The air around the tabernacle is thick today.
It is Yom Kippur, the annual Day of Atonement when the Almighty and Holy God covers our sin.
We haven’t eaten anything. God commanded that we afflict our souls, so we fast. He also commanded a complete Sabbath, so, we don’t do any work. There is nothing to keep our minds off the hunger we feel. Nothing to distract us from the meaning of this day. I think that’s how God wanted it.
I feel the guilt of my sin today more than any other day. The sacrifices are unpleasant. The young animals are the hardest for me. They are so sweet. Their soft fur, big eyes, and gentle features testify to their youth – and their innocence. A young bull, a ram, and two goats will be sacrificed today. Of the two goats, one will be slaughtered, and one will be led outside the camp into the wilderness, bearing the sins of Israel.
Other holidays require more sacrifices, but on the Day of Atonement, it’s clearest to me why they die. They die because of our sins, because of my sin. My stomach turns, and I feel sick. If we didn’t sin, the affliction of this day would not be necessary.
Yet God has chosen us as a people set apart for Himself. His goodness draws me, but His utter holiness frightens me. He speaks, and mountains crumble to the Earth! God is so holy that if Aaron, the High Priest, does something wrong today, he could die!
First, Aaron will fully bathe before he performs his service—not just his hands and feet like for his service on other days. He also has different clothes for the Day of Atonement. Normally, his priestly garments are bright and colorful, but today, they are white linen. The under and outer garment, different sash, and turban are his holy garments, set apart for his Yom Kippur service. By the end of the day, his white clothing will be red as crimson with the blood of the animals dying for my sin. I wish this didn’t have to take place year after year.
First Aaron has to offer a sacrifice to cover his own sin and his family’s. He has to slaughter a young bull and put its blood into a bowl. Adonai told us that without blood, there is no forgiveness of sins. The blood is the life of a creature. Its life is given so that we may live and not die before our Holy God.
Next Aaron will take a firepan of coals from the altar and place two handfuls of incense on them. He’ll take the smoking pan behind the curtain and into the Holy of Holies. This is the one day each year when he goes into the presence of the Lord. The cloud of the incense will cover the Mercy Seat, the “atonement cover” over the Ark of the Covenant where the glory of the Lord dwells. Without the cloud, Aaron would die.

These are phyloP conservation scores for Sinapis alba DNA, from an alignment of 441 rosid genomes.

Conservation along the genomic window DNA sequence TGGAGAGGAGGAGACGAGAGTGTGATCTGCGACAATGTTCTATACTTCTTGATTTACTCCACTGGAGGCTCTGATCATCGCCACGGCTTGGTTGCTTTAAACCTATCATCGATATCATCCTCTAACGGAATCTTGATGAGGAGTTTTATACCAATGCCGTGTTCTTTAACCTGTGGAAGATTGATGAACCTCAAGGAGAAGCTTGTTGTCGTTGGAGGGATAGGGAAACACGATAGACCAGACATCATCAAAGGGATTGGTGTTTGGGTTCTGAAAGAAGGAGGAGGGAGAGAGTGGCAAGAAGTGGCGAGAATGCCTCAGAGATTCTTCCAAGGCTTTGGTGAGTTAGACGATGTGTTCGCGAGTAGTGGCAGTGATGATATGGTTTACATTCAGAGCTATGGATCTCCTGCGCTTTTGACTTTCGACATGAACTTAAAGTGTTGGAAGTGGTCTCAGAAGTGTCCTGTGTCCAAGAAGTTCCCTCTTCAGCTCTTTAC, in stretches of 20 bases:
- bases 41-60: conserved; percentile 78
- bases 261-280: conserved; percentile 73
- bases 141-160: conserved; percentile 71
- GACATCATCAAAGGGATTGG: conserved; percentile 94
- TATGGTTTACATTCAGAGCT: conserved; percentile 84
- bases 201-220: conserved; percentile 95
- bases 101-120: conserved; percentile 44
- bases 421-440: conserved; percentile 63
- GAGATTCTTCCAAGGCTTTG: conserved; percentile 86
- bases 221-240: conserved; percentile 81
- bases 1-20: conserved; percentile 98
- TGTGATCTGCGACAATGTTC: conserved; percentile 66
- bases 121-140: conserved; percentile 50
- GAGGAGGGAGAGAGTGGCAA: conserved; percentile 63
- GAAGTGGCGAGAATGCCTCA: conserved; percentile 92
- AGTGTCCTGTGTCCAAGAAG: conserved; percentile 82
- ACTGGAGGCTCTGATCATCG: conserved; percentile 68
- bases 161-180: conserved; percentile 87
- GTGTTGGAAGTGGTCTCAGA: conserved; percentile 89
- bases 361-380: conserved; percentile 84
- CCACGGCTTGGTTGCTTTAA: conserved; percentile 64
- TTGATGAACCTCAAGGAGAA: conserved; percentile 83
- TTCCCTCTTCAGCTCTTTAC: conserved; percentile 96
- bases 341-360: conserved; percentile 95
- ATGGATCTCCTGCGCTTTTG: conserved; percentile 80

Then he’ll bring the blood of the bull into the Holy of Holies and sprinkle it onto the atonement cover seven times with his finger. After this, he’ll slaughter the goat chosen by lots for the sacrifice and sprinkle its blood on the Mercy Seat just as he did the bull’s blood. He must also make atonement for the Holy Place, the tent of meeting, and the altar to cleanse them from the sins of Israel that they have born over the last year.
Aaron will lay both hands on the head of the live goat and confess over it all the sins of Israel. Another man will then take the goat outside the camp, lead it into the wilderness and leave it there. It is a symbol of our forgiveness and the removal of sin from among us.
It will feel good to know our sin is covered—that my sin is covered. But it is only temporary. I know that tomorrow, new sin will enter the camp. If not by me, then another.
Next year, we will go through this all over again―the day of solemn rest, no work, fasting, afflicting our souls in reflection on our guilt, and worst of all, the innocent dying for the guilty. I am grateful that I don’t have to pay with my life for my sin. Believe me, I am. I do wish, though, that we didn’t have to do this every year.
But how could it be otherwise? We can never be holy like He is holy, and without blood, there is no forgiveness of sin. It is the life of the sacrifice that pays for my sin. The sweet young animal didn’t sin. I did. Yet it dies for my sin. Year after year, another one dies.
If only God would accept a once-and-for-all sacrifice to cleanse us of our sin for all time! Then I could be free from the guilt of my sin, and it would be finished. A sacrifice to end all sacrifices. What life could be so pure as to make complete and eternal atonement for sin? Such an indescribable gift that would be!
How much more then has Yeshua become the guarantee of a better covenant. . . . The One who does remain forever has a permanent priesthood. Therefore He is also able to save completely those who draw near to God through Him, always living to make intercession for them. For such a Kohen Gadol was fitting for us: holy, guiltless, undefiled, separated from sinners, and exalted above the heavens. He has no need to offer up sacrifices day by day like those other kohanim g’dolim —first for their own sins and then for the sins of the people. For when He offered up Himself, He did this once for all.
But when Messiah appeared as Kohen Gadol of the good things that have now come, passing through the greater and more perfect Tent not made with hands (that is to say not of this creation), He entered into the Holies once for all—not by the blood of goats and calves but by His own blood, having obtained eternal redemption.
By His will we have been made holy through the offering of the body of Messiah Yeshua once for all. Indeed, every kohen stands day by day serving and offering the same sacrifices again and again, which can never take away sins. But on the other hand, when this One offered for all time a single sacrifice for sins, He sat down at the right hand of God—waiting from then on, until His enemies are made a footstool for His feet. For by one offering He has perfected forever those being made holy.
Thanks be to God for His indescribable gift!
―2 Corinthians 9:15